Combat has significant depth and is near identical to Pillars of Eternity, but Tyranny’s difficulty is far more forgiving. The challenge is still there and pausing remains a necessity, but it’s definitely possible to cruise through the majority of combat encounters on normal difficulty. Your party consists of your Fatebinder and three companions. You come across the first three rather quickly, and while you will gain a few more in your travels, I grew attached to the original three and never had the desire to swap them out. This wasn’t merely a tactical decision, the other characters simply weren’t interesting or were actively irritating. One has a particularly grating manner of speaking and for this reason alone I kept her back at base. Compared to a series like Mass Effect, where I would always swap in my most recently acquired teammate in order to try out their abilities and get to know them, Tyranny’s roster is a little inconsistent.
There’s a robust reputation system that goes far beyond ‘bad’ and ‘less bad’. There’s loyalty, fear, favour and wrath. Gaining points in one of these bars doesn’t take away from any of the others, for example having someone in your party fear you does not make them less loyal, the two gauges are completely separate. As you fill up these various gauges, you’ll unlock different abilities, both passive and active. This goes for factions, Archons and individual party members too. As I said, it’s quite robust. This reputation system, coupled with the prologue conquest decisions mentioned earlier, really makes your Fatebinder, their decisions, actions and mistakes, all feel unique to you.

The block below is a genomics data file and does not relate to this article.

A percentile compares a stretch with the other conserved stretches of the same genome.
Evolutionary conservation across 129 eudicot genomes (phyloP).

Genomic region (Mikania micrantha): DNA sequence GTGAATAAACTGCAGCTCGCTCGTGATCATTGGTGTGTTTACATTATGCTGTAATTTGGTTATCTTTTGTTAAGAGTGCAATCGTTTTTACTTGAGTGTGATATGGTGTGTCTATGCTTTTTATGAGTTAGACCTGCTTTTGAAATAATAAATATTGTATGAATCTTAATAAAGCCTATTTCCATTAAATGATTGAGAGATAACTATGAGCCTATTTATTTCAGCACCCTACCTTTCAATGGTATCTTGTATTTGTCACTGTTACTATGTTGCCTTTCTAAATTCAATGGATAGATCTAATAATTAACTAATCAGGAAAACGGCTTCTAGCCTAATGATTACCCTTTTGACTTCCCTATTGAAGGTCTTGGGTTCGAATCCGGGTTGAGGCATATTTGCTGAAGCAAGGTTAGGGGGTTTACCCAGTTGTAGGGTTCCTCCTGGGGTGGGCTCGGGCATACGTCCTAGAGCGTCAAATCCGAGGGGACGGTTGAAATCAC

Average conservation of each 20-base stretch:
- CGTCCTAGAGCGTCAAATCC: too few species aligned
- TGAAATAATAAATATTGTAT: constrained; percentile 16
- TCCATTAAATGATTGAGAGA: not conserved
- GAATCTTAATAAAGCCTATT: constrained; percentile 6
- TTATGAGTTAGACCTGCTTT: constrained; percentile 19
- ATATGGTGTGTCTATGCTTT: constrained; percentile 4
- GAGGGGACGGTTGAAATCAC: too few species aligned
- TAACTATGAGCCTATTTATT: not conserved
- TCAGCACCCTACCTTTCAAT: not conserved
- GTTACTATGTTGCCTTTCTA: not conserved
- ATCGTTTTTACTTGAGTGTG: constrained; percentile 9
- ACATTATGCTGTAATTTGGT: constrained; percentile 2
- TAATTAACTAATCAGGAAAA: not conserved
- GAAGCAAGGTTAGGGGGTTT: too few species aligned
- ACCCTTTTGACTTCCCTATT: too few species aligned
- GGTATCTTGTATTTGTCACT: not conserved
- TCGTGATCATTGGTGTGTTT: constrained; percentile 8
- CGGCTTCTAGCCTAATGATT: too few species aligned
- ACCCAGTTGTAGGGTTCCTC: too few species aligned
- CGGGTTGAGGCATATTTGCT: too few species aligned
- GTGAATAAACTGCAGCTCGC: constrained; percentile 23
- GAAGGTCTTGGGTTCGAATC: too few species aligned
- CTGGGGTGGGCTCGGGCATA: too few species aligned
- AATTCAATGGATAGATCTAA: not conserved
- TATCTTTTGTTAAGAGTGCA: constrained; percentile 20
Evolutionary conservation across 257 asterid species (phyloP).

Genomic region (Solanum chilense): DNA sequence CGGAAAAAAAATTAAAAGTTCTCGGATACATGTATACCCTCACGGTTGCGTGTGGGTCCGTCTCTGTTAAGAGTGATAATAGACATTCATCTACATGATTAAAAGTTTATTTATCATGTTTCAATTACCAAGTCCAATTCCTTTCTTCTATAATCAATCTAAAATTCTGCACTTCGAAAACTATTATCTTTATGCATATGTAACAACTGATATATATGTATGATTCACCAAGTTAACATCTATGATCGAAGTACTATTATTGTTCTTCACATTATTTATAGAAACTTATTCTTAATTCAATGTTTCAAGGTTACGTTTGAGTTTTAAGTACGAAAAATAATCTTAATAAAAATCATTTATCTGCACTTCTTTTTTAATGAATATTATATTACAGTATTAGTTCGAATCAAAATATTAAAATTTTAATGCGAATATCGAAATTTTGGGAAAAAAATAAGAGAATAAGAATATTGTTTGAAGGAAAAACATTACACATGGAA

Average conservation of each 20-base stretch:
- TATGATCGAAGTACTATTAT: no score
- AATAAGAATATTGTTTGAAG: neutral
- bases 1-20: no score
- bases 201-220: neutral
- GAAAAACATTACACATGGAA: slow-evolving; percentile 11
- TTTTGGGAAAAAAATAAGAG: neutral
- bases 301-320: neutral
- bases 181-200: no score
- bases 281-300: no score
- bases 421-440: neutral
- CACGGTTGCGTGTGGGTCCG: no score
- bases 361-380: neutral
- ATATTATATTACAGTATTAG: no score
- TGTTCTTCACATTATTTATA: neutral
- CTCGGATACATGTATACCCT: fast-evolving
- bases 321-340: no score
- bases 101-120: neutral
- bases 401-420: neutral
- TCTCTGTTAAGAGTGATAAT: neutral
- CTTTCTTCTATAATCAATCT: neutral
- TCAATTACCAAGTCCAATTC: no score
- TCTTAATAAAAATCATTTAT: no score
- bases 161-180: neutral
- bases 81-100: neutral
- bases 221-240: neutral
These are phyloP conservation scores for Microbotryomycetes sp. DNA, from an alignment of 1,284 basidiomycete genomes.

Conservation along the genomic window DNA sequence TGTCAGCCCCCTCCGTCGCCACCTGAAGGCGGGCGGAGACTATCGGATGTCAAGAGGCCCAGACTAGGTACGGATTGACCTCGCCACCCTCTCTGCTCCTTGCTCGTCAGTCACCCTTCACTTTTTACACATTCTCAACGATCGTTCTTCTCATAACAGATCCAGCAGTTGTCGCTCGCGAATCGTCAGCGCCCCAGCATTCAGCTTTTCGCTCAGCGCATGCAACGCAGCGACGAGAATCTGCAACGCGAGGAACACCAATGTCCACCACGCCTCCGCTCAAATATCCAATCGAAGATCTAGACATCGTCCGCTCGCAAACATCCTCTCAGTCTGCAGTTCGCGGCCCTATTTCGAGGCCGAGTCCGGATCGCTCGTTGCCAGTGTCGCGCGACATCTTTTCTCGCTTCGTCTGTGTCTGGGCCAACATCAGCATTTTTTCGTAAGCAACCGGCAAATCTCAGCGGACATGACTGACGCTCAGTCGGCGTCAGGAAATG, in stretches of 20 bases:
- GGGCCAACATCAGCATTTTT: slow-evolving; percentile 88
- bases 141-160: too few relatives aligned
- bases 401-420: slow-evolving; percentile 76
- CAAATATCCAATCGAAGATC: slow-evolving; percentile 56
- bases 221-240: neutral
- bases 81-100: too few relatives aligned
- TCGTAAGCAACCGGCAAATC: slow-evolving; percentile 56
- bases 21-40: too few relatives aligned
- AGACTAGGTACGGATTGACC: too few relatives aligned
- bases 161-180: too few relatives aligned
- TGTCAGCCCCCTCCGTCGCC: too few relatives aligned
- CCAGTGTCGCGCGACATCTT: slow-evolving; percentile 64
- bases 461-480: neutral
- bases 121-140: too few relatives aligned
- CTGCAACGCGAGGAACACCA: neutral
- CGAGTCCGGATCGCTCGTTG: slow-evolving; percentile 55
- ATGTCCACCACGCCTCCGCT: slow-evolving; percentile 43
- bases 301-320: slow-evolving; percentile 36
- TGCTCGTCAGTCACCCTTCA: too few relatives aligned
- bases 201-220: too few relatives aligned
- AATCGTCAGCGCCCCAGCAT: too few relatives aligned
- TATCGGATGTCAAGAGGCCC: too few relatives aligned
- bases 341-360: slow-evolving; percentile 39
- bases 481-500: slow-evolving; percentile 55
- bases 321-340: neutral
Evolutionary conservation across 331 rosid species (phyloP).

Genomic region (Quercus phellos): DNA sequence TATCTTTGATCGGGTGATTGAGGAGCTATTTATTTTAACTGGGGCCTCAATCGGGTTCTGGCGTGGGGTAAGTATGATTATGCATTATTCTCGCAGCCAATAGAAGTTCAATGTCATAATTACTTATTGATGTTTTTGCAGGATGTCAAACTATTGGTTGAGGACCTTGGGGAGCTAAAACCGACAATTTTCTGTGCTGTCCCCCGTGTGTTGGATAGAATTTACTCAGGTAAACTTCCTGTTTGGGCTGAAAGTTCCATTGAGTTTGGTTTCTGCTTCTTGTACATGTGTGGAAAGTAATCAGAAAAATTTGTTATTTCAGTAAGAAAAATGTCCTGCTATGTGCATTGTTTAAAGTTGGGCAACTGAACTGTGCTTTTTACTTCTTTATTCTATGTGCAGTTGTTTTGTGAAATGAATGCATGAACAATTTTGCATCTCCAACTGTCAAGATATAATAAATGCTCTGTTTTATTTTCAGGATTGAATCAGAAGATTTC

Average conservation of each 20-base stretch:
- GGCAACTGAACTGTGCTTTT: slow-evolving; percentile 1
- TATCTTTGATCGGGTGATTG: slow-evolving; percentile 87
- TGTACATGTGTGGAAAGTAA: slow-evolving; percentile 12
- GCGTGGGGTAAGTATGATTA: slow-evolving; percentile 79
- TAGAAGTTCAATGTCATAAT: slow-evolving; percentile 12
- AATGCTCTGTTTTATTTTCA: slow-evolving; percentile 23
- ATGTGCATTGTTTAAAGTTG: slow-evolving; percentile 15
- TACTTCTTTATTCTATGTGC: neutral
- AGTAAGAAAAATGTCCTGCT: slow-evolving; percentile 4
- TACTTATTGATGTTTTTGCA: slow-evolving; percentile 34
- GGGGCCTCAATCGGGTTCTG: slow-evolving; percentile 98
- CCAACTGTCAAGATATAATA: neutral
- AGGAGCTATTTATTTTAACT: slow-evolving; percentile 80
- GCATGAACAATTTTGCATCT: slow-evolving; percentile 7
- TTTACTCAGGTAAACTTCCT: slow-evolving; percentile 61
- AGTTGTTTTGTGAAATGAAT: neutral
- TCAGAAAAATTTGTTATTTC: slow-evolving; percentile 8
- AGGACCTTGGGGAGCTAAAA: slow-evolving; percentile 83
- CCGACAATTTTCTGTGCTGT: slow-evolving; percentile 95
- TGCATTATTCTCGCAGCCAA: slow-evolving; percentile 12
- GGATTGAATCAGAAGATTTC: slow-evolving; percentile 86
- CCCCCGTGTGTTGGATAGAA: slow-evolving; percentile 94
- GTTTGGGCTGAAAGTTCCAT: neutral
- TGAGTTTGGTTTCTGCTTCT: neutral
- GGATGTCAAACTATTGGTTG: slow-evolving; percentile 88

At the end of Act 1 you will acquire a stronghold of sorts. Over the course of the game you will discover a number of these, each of which can be upgraded to house a certain facility. A library or a forge for example. These all provide different bonuses and perks, including merchants, trainers, resources and crafting facilities. While this isn’t anything groundbreaking for an RPG of this scope, it’s a nice touch having them spread out across the world for you to uncover one by one, not all lumped in a single location. It prolongs that sense of discovery and adds weight to the decision of which upgrade to build next, as you don’t know how long it’ll be before you find another one.
It’s also worth mentioning the music. It’s fantastic. At its plainest it’s reminiscent of Pillars of Eternity or the Witcher, but at its peak it conjures the same emotional highs as The Lord of the Rings trilogy. The voice acting is serviceable, with some performances standing tall over others. Generally speaking, it’s like a table read of a script, it doesn’t feel like the actors truly spent time developing these characters. The sound effects do the job, not standing out in a positive or negative way. Certain ambient sounds like the whispering of spirits in the wind or the bubbling of magma, add much to the atmosphere.
In 2016’s absolutely jam-packed holiday season you’d be forgiven for allowing Tyranny to slip by unnoticed. It’s a big game with a lot of lore and narrative to absorb and unpack. Given that huge games like Horizon: Zero Dawn and The Legend of Zelda: Breath of the Wild are just around the corner, not to mention all the games from late last year you’ve no doubt yet to finish, Tyranny may seem like just another title to add to your backlog. It may be a while before you can find the time that Tyranny deserves, but no matter what you should make sure you find it. After all, Kyros is not one to tolerate disloyalty.